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Student housing_Georgia has purchased West 22, a 245-unit, 850-bed community serving Kennesaw State University in Kennesaw, Ga., from a joint venture between South City Partners and The Carlyle Group.

HFF marketed the on behalf of the seller and also worked on behalf of the to secure a 10-year, fixed-rate acquisition loan through M&T Bank. The of the deal was not disclosed.

The property opened in August and is 98 percent leased for the 2013-14 academic year. Campus Advantage will roll in its Students First residence life program, as well as some online leasing and payment technologies that should make life easier on the residents and staff.

“The appeal of this community was its quality of construction, diversified floor plan offerings and its unique town village feel,” Michael Orsak, Campus Advantage’s senior vice president of investments, told . “Campus Advantage’s mantra is to ensure our residents are better off living at our communities than our competitors’ properties and the design of this property combined with our Student’s First residence life programming will ensure we are successful in doing so.”

The property is a mix of apartment flats, cottages and manor homes, essentially four attached houses around a central outdoor courtyard. Community amenities include a two-story fitness center, clubhouse, resort-style pool, amphitheater, full-size sports and recreation field, half-mile fitness trail, sand volleyball court, basketball court, study rooms, internet café and shuttle service to and from campus.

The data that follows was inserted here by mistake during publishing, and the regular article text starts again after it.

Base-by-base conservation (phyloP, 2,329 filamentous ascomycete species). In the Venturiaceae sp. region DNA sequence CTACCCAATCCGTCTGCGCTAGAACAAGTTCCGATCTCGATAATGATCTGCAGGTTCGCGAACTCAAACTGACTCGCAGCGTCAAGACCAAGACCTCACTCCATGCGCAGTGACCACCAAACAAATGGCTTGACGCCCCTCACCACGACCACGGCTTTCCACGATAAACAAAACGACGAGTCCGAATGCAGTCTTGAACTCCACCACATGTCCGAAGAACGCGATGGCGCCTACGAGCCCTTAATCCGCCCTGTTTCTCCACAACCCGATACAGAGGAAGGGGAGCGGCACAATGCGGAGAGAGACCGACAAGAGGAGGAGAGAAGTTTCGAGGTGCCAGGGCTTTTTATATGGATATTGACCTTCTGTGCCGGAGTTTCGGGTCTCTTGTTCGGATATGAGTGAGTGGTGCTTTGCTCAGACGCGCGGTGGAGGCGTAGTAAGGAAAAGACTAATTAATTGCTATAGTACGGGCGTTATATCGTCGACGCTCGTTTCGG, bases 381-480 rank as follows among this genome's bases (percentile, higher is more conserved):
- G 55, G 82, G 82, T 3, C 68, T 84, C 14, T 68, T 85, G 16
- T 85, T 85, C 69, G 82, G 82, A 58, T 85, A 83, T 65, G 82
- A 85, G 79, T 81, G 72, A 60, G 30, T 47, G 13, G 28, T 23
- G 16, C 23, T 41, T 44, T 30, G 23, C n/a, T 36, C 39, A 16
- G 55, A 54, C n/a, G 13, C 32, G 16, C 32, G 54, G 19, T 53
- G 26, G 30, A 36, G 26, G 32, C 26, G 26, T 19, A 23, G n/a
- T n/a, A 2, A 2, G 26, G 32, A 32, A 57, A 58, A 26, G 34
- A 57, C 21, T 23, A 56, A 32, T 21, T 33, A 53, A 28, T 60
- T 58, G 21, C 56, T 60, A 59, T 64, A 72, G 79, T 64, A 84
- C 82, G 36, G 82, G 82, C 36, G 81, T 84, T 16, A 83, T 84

West 22 is located at 3615 Cherokee St., approximately 1.7 miles from campus and less than one mile from Interstate 75 northwest of downtown Atlanta. It is on the quieter side of the University with a golf course in between it and the school. Additionally, the master plan of the entire site includes some retail frontage that when completed by the developer should provide some pedestrian retail to the residents.

According to Orsak, Campus Advantage was actually the second place bidder on the property but the first buyer walked after a story in the Journal scared them off.

“The story misrepresented the fundamentals, and fortunately for us, the first buyer’s investment committee got spooked,” Orsak said. “We were aware of the article and were able to do our homework on the prior to investment committee. The university enrollment fundamentals are strong: historical growth, projected continued growth, purpose-built housing ratio and limited future supply. All those reasons combined made this the right core property to buy.”


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